Paneer is a fresh curd cheese most commonly found in Indian, Nepalese, Pakistani, and Bangladeshi cuisine. You might found it hard to find in supermarket, but fortunately it is extremely easy to make. Basically, we obtain Paneer by curdling heated raw whole milk (from sheep, goats or cows) with any food acids (usually lemon juice or vinegar) to separate the curds from the whey. Then, the curds are drained, placed under a heavy weight to pressed out the excess liquid and cut into cubes to add into curries. Because of its plain taste, paneer cheese can me use in a large variety of recipes to add texture to preparations.
In addition to its easy-digestible particularity, Paneer has many health benefits: It is a rich source of calcium, it helps reducing weight, it provides the protein required by the body and reduces the development of Insulin Resistance Syndrome.
Now, to start making your own Paneer, you will need…
- 1 L of raw whole milk
- 3-4 tbsp of a food acid (lemon juice, lime juice or vinegar)
- 1 large deep heavy bottom sauce pan
- 2 large bowls
- 1 wooden spoon
- Pour the milk in the sauce pan and set the temperature to medium heat.
- Bring the temperature of the milk just bellow the boiling point (at around 80°C, or 176°F.)
- Add the food acid (vinegar, lemon or lime juice) in the milk, one teaspoon at a time, gently stirring the milk with the wooden spoon between each addition. Don’t try to rush it. Progressively, you will see the solid milk curds separating from the greenish watery whey.
- Allow everything to cool for couple of minutes, until it gets to a temperature that you can handle but still warm.
- Take one of the large bowl, put the strainer over it, and line double layers of the cheesecloth in the strainer. Strain the mixture in the strainer and cheesecloth to retain the solid milk curds and to allow the watery whey to flow into the large bowl.
- Set the bowl with the whey aside in the fridge for another use.
- Conserve the curds and rinse it with fresh water to remove the acid taste.
- Wrap the cheesecloth around the curds to squeeze out moisture. Squeeze tight for a firmer paneer, or lightly for a softer, fluffier texture.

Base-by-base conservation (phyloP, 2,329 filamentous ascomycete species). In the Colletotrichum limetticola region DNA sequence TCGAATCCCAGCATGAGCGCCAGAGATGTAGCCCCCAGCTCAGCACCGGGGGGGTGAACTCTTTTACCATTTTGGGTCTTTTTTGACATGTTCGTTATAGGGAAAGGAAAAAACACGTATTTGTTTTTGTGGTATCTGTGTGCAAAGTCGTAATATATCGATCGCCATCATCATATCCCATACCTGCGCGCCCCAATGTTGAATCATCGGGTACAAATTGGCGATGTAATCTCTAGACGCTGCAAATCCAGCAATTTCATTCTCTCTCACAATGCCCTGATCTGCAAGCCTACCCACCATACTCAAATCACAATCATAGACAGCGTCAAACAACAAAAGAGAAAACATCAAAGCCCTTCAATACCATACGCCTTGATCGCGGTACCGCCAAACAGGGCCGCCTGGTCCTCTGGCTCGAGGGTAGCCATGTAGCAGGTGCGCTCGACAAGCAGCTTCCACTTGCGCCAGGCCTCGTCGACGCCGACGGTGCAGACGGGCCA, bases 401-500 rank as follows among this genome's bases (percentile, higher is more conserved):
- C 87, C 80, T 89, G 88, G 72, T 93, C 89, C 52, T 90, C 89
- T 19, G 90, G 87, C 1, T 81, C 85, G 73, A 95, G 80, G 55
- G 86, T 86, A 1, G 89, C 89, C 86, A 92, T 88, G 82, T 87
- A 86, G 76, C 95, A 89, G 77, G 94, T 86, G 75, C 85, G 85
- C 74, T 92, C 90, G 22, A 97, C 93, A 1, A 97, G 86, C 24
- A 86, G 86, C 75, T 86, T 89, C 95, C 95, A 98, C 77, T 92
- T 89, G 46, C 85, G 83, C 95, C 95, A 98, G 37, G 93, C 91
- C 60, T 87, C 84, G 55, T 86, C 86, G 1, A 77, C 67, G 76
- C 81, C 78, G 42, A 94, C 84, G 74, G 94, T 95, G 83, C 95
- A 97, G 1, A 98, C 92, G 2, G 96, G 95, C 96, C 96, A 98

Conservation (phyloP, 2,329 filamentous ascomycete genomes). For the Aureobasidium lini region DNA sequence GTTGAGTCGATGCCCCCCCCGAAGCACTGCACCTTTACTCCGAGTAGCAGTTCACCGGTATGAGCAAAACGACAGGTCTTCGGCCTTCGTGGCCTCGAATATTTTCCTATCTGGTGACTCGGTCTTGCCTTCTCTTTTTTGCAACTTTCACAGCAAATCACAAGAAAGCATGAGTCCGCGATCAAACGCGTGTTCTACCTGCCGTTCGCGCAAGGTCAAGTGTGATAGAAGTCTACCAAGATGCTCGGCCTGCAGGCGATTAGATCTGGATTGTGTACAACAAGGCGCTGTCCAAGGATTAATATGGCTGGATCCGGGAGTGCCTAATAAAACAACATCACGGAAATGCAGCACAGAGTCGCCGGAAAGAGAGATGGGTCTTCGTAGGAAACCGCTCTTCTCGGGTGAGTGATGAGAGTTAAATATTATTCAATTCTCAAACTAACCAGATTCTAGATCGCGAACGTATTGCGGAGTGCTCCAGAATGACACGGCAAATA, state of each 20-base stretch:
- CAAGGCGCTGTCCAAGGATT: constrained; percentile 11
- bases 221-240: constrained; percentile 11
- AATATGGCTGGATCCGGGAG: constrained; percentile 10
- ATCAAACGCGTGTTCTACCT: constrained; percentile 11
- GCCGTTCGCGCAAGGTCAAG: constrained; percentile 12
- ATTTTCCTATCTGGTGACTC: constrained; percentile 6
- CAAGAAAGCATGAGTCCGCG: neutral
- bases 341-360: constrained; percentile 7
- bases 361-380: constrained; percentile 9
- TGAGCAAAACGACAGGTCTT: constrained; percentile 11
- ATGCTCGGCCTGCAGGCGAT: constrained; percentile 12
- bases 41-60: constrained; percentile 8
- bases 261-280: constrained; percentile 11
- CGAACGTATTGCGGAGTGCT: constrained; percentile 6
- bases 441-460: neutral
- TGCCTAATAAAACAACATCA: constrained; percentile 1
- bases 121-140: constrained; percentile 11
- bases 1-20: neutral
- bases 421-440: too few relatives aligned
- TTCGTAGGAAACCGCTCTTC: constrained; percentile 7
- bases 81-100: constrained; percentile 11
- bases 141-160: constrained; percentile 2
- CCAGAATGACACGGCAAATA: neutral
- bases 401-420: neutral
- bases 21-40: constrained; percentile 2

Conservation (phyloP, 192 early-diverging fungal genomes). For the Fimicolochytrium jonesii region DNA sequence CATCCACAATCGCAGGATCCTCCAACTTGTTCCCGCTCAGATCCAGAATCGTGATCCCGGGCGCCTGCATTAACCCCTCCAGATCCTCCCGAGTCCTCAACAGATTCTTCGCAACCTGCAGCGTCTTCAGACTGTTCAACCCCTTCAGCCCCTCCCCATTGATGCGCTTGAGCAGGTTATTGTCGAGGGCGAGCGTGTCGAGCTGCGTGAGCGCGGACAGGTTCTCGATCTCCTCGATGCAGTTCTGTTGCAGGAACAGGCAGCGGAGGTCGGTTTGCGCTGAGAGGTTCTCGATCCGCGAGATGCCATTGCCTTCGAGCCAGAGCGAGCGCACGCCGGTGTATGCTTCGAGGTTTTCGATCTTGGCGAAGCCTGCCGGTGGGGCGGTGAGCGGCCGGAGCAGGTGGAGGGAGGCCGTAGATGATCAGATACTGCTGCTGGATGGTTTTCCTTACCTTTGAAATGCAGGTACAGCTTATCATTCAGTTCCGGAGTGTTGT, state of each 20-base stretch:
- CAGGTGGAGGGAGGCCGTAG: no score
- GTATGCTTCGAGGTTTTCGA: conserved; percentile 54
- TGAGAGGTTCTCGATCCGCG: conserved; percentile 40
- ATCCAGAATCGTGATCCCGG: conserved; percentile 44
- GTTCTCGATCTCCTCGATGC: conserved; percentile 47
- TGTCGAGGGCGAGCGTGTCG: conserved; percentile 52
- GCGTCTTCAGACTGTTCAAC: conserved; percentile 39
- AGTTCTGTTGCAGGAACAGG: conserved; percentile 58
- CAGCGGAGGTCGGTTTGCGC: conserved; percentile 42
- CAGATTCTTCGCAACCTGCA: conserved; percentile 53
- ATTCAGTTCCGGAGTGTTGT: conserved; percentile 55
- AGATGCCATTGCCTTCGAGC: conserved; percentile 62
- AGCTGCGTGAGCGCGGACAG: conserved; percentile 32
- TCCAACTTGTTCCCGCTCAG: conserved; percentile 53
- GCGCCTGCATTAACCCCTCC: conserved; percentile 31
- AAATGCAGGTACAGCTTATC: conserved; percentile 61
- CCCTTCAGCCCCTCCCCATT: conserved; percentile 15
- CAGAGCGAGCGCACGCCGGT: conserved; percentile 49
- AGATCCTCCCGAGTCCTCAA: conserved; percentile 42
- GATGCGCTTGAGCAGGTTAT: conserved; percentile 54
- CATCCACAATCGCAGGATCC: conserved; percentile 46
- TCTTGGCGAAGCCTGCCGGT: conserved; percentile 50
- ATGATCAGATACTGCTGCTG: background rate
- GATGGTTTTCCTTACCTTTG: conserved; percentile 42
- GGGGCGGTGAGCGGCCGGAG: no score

- Shape the paneer tighly wrapped in cheesecloth into a block.
- Put an heavy weight (like the deep heavy bottom sauce pan for example) on the paneer block. This will be resulting in removing more moisture and obtaining a firmer block of paneer, making it easier to cook or cut into cubes. Its all depending on how you want to be using the paneer in your recipe. A longer pressure will give you a firmer cheese. If you need to fry it for a recipe, then you should let the pressure for at least 2 hours to get it firm. If you need to use it for stuffed paneer naans for exemple, then you will want a fluffier softer texture and a shorter pressure of only 20 minutes will be enough.
- When the wrapped paneer block has the desired firmness, conserve it in the cheesecloth and put it into your second large bowl filled with cold water for 2 more hours to improve the appearance and texture of your cheese.
- Finally, unwrap it, and use as directed in your recipe.
* I personally like to cut it into cubes and use it in curry or recipe like Palak paneer, Mattar paneer, Paneer tikka or Paneer tikka masala.
* Some recipes doesn’t required to pressure the curds. For the Indian dessert called Rasgulla, the curds will be rinsed in cold water for 30 minutes and then beaten or kneaded by hand into a dough-like consistency and shaped into mini balls. There is no need to pressure it under a weight here, as it will need to be more soft and malleable.